I miss hearing my name, but not Dr. Helfinger’s elbow in my ribs. “Astrid! Get up!” he hisses in my ear.  I stand and smile and shuffle across the stage to the podium.  Without looking I pull my index cards from my lab coat pocket and launch into the speech.  One of Turner’s, some rousing claptrap about our eternal quest to push back the frontiers of science.  Even as I give it, I hear not a word.  I am too busy waiting for him.

They say every great thinker does his best work when he’s young and unrestricted by experience. And then in the next breath they say I am the exception that proves the rule.  Sixty-five years of steady work has brought me much: twenty-odd doctoral degrees in as many disciplines. Five noble prizes. Enough research funding to buy me a medium-sized country (say, France), not to mention an army of graduate students eager to run it for me.  They all look up to me.  Well, all but one.

As I finish, a sonic boom overwhelms the applause and a sudden whiff of ozone fills my nose.  I turn my head.  There he is, striding towards me, the applause changing to thunderous cheers.  A smile automatically comes to my face and our arms reach for each other.  Professor Astrid and Captain Formidable.  As of last year, Eugene Eng, my former student.  My greatest gift to the world, my greatest failure.

We hug, and every hair on my body stands up.

He was one of a hundred faceless students I had on the Project.  We had calculated the way to break into the Sidereal Plane, the proper procedure to infuse its energies into a human body, and the experiment eighteen years in the making to test it.  And then Eugene, distracted by a text, had stepped where he should not have when he shouldn’t have. The universe changed and he was remade.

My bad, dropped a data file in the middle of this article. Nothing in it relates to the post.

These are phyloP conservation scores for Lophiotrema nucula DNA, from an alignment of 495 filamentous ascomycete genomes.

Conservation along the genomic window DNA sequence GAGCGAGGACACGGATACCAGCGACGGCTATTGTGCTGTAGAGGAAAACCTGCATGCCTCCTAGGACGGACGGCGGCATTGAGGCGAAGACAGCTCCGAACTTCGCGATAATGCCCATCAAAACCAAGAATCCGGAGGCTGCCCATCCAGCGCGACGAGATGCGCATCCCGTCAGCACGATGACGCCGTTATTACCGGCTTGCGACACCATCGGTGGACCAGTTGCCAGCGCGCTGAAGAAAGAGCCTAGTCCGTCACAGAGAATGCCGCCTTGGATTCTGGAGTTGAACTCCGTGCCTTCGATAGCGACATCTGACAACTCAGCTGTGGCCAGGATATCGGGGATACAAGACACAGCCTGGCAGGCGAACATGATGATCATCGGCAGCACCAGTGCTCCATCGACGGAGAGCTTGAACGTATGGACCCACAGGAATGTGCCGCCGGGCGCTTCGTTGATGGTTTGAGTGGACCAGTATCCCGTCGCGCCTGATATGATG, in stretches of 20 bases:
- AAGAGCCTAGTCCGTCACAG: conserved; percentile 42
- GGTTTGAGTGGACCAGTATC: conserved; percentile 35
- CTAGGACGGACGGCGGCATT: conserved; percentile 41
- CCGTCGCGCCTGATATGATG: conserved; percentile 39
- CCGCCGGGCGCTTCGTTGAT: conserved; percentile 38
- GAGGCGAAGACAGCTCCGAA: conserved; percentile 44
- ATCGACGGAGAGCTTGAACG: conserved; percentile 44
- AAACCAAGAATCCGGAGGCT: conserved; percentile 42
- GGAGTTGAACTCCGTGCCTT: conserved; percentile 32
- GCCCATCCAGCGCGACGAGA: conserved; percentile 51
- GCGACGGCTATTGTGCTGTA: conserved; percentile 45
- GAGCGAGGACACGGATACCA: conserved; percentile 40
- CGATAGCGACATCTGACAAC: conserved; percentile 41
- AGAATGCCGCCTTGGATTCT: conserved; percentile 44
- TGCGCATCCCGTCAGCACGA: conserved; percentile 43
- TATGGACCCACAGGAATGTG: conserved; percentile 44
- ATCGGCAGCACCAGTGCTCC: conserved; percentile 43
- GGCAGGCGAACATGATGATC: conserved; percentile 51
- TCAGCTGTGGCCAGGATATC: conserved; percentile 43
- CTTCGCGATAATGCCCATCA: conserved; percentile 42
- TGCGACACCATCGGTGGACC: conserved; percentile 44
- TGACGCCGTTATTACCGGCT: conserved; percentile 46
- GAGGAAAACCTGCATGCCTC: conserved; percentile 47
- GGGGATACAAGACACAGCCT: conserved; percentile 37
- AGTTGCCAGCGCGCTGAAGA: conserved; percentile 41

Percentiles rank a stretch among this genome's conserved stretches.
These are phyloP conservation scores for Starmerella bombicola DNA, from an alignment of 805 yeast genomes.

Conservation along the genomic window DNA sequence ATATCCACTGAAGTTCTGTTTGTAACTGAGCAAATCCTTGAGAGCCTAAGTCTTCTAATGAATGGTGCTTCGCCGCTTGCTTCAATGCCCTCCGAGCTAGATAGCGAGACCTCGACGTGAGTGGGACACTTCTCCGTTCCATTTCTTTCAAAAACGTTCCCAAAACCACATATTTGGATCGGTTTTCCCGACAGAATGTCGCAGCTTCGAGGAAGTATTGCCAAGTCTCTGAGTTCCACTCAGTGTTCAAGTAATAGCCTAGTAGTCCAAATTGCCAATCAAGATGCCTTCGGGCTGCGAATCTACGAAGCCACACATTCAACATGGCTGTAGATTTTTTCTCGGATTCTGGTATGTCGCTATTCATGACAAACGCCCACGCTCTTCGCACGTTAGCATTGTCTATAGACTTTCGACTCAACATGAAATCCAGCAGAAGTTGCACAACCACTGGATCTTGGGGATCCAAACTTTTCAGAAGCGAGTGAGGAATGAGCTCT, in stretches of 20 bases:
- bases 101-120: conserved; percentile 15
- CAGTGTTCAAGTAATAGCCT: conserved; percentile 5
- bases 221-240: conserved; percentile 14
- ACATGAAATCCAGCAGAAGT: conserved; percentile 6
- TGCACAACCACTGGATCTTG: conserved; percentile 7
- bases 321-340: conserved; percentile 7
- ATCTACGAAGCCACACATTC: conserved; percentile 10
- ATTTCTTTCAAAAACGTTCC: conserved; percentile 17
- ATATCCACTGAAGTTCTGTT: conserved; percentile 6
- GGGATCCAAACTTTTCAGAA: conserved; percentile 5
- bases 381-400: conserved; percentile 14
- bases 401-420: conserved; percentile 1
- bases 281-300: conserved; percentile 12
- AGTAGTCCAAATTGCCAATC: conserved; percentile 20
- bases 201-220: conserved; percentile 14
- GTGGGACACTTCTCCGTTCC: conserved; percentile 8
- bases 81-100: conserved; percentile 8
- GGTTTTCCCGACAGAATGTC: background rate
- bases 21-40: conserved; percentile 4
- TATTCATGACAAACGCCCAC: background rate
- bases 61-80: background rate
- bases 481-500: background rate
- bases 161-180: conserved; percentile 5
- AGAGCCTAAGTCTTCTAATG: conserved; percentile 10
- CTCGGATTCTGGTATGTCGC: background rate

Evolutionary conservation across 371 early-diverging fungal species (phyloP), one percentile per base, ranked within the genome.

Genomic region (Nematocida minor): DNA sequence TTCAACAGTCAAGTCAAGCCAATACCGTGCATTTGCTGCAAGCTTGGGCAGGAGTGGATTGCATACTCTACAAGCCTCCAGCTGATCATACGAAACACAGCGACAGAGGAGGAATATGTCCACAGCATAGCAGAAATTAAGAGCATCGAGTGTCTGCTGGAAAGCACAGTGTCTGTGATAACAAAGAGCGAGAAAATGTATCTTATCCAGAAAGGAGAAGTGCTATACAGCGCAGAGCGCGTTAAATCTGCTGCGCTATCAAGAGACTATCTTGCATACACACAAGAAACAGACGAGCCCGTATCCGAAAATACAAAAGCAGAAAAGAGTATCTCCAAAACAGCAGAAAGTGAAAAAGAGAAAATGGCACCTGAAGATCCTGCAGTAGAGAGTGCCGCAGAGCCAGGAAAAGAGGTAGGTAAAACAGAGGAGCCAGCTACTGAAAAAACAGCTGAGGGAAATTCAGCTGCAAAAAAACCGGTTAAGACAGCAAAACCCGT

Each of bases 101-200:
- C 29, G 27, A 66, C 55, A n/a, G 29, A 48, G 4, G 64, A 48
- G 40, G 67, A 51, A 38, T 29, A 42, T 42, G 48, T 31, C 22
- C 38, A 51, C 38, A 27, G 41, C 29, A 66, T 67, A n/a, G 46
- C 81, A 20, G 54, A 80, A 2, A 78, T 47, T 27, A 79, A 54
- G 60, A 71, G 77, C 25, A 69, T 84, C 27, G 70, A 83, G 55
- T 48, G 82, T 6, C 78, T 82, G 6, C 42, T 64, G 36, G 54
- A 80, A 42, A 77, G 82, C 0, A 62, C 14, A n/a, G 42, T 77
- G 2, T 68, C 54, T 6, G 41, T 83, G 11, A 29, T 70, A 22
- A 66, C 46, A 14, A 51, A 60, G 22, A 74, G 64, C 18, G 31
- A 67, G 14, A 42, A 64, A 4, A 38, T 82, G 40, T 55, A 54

The Dean awards him his honorary degree, the Ph.D. he had left incomplete.  He shakes my hand and thanks me, as he has every time he sees me, and then he is gone with a flash, into the sky.  And I am left like the rest.

Looking up.

“It all began, you see, when my friend Robert Cloaksworth came to me and said that he had discovered ancient writings about the Door of Chum-Tuun, a fabulous Mayan site, lost for hundreds of years, that was reputed to be a portal to the underworld. Well, we set off to the Yucatan to investigate, and after about six weeks of hacking our way through the jungle with machetes–that’s how I developed such strong arms, you see, powerful as anything–we actually found it.”

“My god! And that’s when–?”

“Oh, no, no. Turned out to be nothing but a legend. We went back to England in a bit of state, really. Cloaksworth had claimed to fall ill at the last moment–all a ruse, you see, for my embarassment. Terrible fellow, Cloaksworth. Never liked him since. But I ought to be grateful, because my disgrace in England sent me travelling to Morocco, where I found a tarnished old oil lamp that I thought I might use as a kind of ornament back home. I took a cloth to it and began to clean it really very energetically, and it was only when a sort of mist began to come out of it that I remembered my Thousand and One Nights …”

“You don’t mean it was a djinni?”

“Well, of course it wasn’t, really. Actually it was a kind of mold inside there that threw out the most incredibly noxious spores. I was so overcome by them that I stumbled out behind the house into the desert and fell there, quite helpless. And just then I looked up and saw a sort of lighted disk descending from the sky, just floating there as easily as though it had no more to do with gravity than you do with a pufferfish, and a sort of door opened in the bottom, and sent down a beam of light that pulled me up–”

“Into a spaceship? They were some kind of aliens?”

“What? Oh, heavens no: it was a hallucination, you see. The spores. Actually, they were really quite poisonous, and I nearly died, but at the hospital there I was cared for by Marguerite here, and that, of course, is how I met my wife.”

“Your wife? But God, man, what I want to know is where you got a second head!”

“Oh, this? I don’t remember where I got that.”